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Turlock farmers market celebrates opening day
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Vendors looked a little bit different during Saturday’s opening day for the Turlock Certified Farmers Market as many wore masks to help curb the spread of COVID-19 (ANGELINA MARTIN/The Journal).

As businesses throughout Turlock begin to reopen with precautions during the coronavirus pandemic, one of the community’s favorite places to gather and shop returned to Main Street on Saturday with the new season of the Turlock Certified Farmers Market.

The downtown market filled with locally grown produce and handcrafted goods typically opens during the first weekend of May, but stay-at-home orders throughout the state forced the TCFM Board to postpone the outdoor shopping event until June. It was TCFM Board President Brandon Follett’s hope that despite nearby markets starting back up at that time, a later opening date would put TCFM in step with other downtown businesses as they were slowly allowed to reopen.

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The market came back to life on Saturday as businesses throughout town begin to reopen their doors (ANGELINA MARTIN/The Journal),

For the market vendors who welcomed back customers on Saturday, it was better late than never.

“I was nervous because I thought the market was going to be pushed back a few extra months,” Tealey Tea owner Kiley Keas said. “I’m just happy that we’re here and even able to do this. Hopefully everyone stays healthy and happy.”

The shutdown was unprecedented for longtime market vendor Legacy Toffee. Part-owner Julie Burke said she was eager to get back to the farmers market after missing out on Mother’s Day sales — one of the business’ best-selling holidays.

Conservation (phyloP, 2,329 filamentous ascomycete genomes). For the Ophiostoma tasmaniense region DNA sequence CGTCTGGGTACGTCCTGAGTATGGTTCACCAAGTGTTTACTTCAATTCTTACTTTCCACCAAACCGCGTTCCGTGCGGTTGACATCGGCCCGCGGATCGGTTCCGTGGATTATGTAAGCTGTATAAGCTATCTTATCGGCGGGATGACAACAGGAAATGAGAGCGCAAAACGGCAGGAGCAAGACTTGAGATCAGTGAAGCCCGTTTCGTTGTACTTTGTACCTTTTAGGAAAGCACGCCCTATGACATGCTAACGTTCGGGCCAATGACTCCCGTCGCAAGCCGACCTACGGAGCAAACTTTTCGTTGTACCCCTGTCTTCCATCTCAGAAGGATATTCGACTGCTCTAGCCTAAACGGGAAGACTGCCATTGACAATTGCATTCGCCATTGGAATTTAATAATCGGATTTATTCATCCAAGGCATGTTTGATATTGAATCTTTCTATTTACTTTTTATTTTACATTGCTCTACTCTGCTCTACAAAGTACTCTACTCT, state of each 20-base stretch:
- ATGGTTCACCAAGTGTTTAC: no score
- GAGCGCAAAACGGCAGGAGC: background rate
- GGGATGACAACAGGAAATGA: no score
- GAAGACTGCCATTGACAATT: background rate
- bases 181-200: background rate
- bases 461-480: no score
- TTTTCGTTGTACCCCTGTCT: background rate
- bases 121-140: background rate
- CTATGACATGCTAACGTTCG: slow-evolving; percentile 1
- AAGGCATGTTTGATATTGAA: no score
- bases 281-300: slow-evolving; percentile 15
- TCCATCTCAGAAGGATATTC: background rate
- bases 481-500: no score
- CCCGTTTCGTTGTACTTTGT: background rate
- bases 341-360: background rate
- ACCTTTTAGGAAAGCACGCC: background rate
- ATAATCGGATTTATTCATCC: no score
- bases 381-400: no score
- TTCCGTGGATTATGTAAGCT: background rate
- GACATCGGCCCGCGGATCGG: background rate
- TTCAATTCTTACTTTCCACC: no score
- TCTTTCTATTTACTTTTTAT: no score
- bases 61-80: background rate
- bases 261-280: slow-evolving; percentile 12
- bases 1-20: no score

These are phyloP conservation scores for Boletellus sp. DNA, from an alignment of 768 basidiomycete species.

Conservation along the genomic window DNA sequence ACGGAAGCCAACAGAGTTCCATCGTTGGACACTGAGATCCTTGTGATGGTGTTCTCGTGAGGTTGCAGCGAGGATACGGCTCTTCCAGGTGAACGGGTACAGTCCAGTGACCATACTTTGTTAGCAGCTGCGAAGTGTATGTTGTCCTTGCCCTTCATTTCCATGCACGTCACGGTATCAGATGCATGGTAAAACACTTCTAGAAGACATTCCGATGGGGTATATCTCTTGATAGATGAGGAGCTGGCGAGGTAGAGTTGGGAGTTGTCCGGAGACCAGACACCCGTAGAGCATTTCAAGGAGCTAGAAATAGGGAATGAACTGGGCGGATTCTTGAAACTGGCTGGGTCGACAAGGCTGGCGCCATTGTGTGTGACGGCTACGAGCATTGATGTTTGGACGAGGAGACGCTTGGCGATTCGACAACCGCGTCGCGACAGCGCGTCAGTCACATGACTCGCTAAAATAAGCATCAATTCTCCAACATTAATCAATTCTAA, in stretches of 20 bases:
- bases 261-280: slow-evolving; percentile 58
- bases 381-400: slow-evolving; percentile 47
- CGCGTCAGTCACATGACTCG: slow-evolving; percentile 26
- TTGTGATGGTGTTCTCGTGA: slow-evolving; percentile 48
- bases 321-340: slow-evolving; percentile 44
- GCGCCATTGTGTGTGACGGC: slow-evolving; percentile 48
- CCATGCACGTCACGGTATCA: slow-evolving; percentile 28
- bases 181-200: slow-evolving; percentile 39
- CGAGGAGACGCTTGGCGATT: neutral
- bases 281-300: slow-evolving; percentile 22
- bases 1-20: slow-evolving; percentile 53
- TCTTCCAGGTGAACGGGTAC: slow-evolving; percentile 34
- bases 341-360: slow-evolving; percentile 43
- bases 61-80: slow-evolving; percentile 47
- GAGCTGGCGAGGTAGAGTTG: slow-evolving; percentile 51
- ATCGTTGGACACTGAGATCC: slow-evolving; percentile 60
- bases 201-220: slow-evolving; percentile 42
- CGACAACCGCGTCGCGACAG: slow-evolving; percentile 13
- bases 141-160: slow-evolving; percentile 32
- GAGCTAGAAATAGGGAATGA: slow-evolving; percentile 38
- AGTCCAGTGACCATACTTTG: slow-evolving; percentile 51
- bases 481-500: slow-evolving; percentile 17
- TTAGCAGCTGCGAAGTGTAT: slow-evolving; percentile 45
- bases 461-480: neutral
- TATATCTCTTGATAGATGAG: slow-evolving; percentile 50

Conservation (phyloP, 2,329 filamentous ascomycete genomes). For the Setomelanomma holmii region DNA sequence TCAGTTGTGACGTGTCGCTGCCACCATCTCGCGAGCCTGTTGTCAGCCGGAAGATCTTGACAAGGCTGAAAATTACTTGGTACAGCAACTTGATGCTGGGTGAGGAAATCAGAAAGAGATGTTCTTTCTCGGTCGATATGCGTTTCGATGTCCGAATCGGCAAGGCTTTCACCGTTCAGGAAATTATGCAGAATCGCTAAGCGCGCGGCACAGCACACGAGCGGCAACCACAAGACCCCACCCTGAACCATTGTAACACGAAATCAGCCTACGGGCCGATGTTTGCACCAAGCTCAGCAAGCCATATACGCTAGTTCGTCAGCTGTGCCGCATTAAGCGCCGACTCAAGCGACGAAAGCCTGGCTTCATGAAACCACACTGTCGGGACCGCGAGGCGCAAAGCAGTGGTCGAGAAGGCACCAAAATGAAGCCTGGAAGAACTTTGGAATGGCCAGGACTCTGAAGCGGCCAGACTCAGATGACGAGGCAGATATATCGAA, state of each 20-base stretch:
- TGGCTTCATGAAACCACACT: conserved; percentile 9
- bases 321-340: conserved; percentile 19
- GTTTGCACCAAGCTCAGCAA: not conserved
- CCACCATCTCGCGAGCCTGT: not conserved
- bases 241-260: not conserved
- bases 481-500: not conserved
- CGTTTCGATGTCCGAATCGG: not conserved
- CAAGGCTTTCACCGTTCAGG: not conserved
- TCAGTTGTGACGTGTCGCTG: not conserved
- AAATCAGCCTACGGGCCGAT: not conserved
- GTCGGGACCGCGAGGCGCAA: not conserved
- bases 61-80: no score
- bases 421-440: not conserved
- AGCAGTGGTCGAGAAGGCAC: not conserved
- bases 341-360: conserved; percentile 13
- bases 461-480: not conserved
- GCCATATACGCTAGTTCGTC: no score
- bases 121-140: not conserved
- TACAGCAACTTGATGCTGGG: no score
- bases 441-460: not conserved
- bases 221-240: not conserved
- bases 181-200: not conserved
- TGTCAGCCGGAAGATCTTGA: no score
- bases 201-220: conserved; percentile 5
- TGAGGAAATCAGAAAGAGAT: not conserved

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Jeani Ferrari looks at products made and sold by Hailey Kellstrom of Soaps by Hailey (ANGELINA MARTIN/The Journal).

“We weren’t sure what was going to happen…I’m happy they waited, and that’s probably why it’s so successful this morning,” Burke said. “We missed seeing the people and that’s the best part of it for us. We’ve got a great crowd this morning — I think people were just anxious to get back out and see other people.”

Hand sanitizers could be seen at every booth, as well as vendors wearing masks. While many attendees were not masked, other precautions have also been taken at the market to curb the spread of COVID-19. For example, Legacy Toffee now passes out individually-wrapped samples rather than allowing customers to grab them on their own, and Hailey Kellstrom of Soaps by Hailey has to remind customers that she’ll hold any items they’d like to see or smell for them.

The crowd at the market on Saturday was similar to attendance one would expect on any regular weekend not taking place during a pandemic. TCFM Board member Jeani Ferrari said the market could have opened sooner, but the mood of the community “didn’t feel right” as businesses remained shuttered.

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Longtime vendors, like J & J Ramos Farms, Inc. returned to the market on Saturday, which opened one month later than usual (ANGELINA MARTIN/The Journal).

Ferrari believed that Saturday’s TCFM opening helped the community return to a sense of normalcy.

“I’ve seen people I haven’t seen in so many months…I don’t think any of us have done anything in a group setting for so long, so just to look over and see a friend or the people who shopped here last year feels so good,” Ferrari said.

Kellstrom, who is also a TCFM Board member, said the timing of the market’s return was perfect as downtown restaurant, boutiques, gift shops and salons begin to open their doors to the public once more.

“I really didn’t foresee it happening maybe even until July. I’m grateful to be open today but it’s very different,” Kellstrom said. “These businesses have been closed for so many months, so we’re really grateful there are no issues and we can be side by side with them.”

The delayed opening came one season after TCFM was able to return to its downtown home after being pushed out of Main Street by a competing market and contentious City Council decision. Despite unforeseeable setbacks in recent years, the market continues to thrive.

“What’s great about this market is how resilient it is. There’s a core group of vendor and board members who have been here since almost the beginning, so it’s a lot of fun,” Burke said.

The Turlock Certified Farmers Market is held from 8 a.m. to 1 p.m. every Saturday on Main Street between Palm Street and Center Street.